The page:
Anyone who thinks American passenger vehicles can't possibly get any bigger than the giant SUVs now on the road hasn't reckoned with the oversized dreams of a company called Freightliner.
Normally a manufacturer of 18-wheelers, Freightliner, which is owned by DaimlerChrysler, is branching out. Its latest vehicle, called the Unimog, is modeled after a German military transport.
At 9 feet 7 inches tall, this Goliath on wheels towers three feet above the tallest SUV. The front seat, six feet off the ground, is accessible by a three-step ladder. Its 12,500 pounds make it heavier than four Toyota sedans. It stretches 20 feet long and is almost two feet wider than a typical car. No wonder federal regulations require truck-marker lights across the top.
A company spokesman has proudly described the behemoth, priced at a cool $84,000, as a "head-turning vehicle." Although businesses expect to buy most of the first year's production, Freightliner insists that the Unimog is "eminently civilized," suitable for city driving and trips to the grocery store.
The message is clear: Paul Bunyan lives. As he and Paula Bunyan commute to work and carpool all the little Bunyans in megasized vehicles like this, they symbolize the current love affair with bigness.
"Mega" may be the prefix that best describes the national mood of the moment.
Consider the Bunyans' megasized lifestyle. Their suburban megahouse, dubbed a McMansion, is filled with oversized possessions, bought at a megamall. It's all financed by loans from their local megabank, which was created by a series of mergers that swallowed up smaller banks.
For entertainment, the Bunyans watch a 60-inch, big-screen TV and go to the nearest 16-screen megaplex for the latest blockbuster movies. They shop for groceries - the giant economy size, of course - at warehouse-size superstores. And they wheel into the nearest fast-food outlets to wolf Big Macs or Whoppers and guzzle 16-ounce drinks.
They even buy Megabucks lottery tickets, although they consider jackpots of only $1 million mere peanuts.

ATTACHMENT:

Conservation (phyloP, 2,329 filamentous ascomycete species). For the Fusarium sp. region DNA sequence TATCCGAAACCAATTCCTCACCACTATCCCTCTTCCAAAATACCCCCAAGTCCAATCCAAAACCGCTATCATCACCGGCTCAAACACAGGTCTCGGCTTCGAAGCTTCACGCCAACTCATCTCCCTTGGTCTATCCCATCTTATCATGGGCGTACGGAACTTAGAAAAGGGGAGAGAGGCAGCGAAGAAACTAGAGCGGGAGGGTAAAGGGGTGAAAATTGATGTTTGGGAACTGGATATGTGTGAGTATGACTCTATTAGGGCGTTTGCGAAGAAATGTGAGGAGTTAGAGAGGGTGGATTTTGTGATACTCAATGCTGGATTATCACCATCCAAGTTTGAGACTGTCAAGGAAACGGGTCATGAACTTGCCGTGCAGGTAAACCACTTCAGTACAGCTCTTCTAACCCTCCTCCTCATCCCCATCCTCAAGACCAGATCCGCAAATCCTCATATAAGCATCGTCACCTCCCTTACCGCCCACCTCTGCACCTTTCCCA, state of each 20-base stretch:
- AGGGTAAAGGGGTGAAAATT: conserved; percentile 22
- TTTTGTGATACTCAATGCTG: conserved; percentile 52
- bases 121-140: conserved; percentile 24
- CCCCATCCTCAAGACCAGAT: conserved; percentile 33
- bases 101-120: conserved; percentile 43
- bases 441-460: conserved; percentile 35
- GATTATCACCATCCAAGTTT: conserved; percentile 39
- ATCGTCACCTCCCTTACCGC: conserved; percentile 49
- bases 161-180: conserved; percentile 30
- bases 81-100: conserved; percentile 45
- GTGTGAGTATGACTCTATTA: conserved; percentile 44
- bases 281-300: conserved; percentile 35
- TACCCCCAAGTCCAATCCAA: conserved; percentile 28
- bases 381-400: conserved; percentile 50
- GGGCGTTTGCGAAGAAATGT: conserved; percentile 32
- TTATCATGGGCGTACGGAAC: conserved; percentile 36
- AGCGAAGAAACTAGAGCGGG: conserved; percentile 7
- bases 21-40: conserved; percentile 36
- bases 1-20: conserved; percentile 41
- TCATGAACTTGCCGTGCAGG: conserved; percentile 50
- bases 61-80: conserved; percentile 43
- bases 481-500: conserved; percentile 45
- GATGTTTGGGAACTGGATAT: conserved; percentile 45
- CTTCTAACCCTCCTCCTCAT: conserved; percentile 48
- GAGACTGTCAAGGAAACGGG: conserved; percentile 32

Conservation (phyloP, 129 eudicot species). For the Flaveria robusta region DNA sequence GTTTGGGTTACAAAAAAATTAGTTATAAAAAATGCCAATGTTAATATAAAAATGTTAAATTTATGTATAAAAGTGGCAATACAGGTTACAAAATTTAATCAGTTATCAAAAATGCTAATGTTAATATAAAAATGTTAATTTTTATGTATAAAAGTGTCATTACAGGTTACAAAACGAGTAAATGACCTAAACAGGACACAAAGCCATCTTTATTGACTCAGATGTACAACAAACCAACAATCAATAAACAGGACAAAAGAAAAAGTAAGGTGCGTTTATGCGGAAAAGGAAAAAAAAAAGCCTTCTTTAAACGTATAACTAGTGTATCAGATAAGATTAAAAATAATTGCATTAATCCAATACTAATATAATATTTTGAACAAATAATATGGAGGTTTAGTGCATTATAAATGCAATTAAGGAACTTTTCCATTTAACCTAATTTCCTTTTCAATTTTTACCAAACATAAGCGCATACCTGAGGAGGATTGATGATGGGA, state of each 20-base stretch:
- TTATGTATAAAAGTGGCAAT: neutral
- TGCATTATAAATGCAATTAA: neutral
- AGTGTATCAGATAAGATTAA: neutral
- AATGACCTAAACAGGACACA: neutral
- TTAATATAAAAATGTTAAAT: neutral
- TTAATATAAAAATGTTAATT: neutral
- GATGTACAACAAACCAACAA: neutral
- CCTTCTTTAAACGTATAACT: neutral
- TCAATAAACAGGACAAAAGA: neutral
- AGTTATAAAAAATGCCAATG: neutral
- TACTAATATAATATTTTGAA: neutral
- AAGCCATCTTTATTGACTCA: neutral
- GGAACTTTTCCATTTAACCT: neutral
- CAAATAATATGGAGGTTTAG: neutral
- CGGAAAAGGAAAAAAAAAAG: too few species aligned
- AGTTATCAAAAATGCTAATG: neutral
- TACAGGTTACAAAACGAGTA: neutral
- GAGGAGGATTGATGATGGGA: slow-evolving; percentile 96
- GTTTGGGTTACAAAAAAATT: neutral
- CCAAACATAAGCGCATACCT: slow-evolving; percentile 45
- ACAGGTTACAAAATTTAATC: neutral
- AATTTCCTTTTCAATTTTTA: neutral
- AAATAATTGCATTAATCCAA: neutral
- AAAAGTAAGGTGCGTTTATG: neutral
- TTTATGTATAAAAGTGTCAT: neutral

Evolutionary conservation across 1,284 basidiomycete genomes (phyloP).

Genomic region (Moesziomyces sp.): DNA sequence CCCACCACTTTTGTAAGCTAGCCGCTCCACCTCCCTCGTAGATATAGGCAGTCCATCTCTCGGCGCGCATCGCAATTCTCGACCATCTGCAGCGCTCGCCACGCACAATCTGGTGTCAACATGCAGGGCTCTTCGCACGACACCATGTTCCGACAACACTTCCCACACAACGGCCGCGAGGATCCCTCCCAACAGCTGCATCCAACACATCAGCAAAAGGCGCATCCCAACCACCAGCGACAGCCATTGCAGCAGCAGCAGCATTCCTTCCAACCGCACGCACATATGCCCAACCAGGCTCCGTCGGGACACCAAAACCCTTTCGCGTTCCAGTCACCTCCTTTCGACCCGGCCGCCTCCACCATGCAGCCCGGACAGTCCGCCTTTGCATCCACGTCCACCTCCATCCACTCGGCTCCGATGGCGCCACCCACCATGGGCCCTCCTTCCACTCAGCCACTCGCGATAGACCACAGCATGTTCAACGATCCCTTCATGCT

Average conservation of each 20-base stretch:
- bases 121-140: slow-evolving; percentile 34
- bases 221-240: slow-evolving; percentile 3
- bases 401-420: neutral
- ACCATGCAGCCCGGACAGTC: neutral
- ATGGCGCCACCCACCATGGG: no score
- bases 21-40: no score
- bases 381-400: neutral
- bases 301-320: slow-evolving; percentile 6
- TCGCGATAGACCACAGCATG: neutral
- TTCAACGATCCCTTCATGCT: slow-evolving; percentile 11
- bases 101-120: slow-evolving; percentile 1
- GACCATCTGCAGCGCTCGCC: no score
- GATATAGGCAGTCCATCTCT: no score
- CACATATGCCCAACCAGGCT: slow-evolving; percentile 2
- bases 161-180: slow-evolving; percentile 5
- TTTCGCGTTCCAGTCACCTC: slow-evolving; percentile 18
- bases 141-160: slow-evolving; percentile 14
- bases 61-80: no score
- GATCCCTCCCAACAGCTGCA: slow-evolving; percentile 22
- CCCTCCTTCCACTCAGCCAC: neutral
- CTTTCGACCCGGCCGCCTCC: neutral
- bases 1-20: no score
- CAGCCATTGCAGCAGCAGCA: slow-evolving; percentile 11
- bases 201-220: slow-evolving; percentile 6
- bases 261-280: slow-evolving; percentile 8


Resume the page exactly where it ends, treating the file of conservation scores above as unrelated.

If the Bunyans don't want a Unimog, they can buy a Hummer, a huge civilian spinoff of the Humvee used by the military. Sales may eventually reach 150,000 a year, according to General Motors.
"Small is beautiful" and "less is more" may be quaint ideals ill-suited to the 21st-century obsession with bigness. In an age of mergermania, how long will it be, for instance, before Americans are left with only two or three major airlines?
The danger goes beyond the possibility that such moves will stifle competition and eliminate jobs. Colossal size diminishes and threatens to destroy an essential human - and humane - scale.
Now a few voices in the wilderness are arguing for alternatives to the megamentality. One of them belongs to architect and author Sarah Susanka. Several years ago she wrote a book, "The Not-So-Big House," preaching the value of quality over quantity and showing the pleasures of living in smaller quarters.
To her surprise, the book sold over a quarter of a million copies. What better indicator of a hunger, however hidden, for a return to a more livable scale?
"It's as though there's a tide-turn going on, where even people who have subscribed to the bigger-is-better theory are saying, 'Is this it?' " Ms. Susanka said in a phone interview. "They're finding unrealized dreams. It's become clear that bigger and bigger and bigger doesn't fill the hole."
Many people, she continues, pursue a vision of bigness as a measure of accomplishment and success. "That's what we're all told is the way to make it in society. But a lot of people are coming up short and saying, 'Whoa. I'm working harder and I've got all these toys, but they're not fulfilling me.' "
In other promising signs of rebellion against bigness, the Volkswagen Beetle has made a successful comeback. And the voluntary simplicity movement, with its less-is-more philosophy, refuses to go away.
Still, the Paul Bunyan mentality continues to keep the rest of us humble. For now, check your rearview mirror. If a Unimog or a Hummer is bearing down, smile politely and get out of the way.
(c) Copyright 2001. The Christian Science Monitor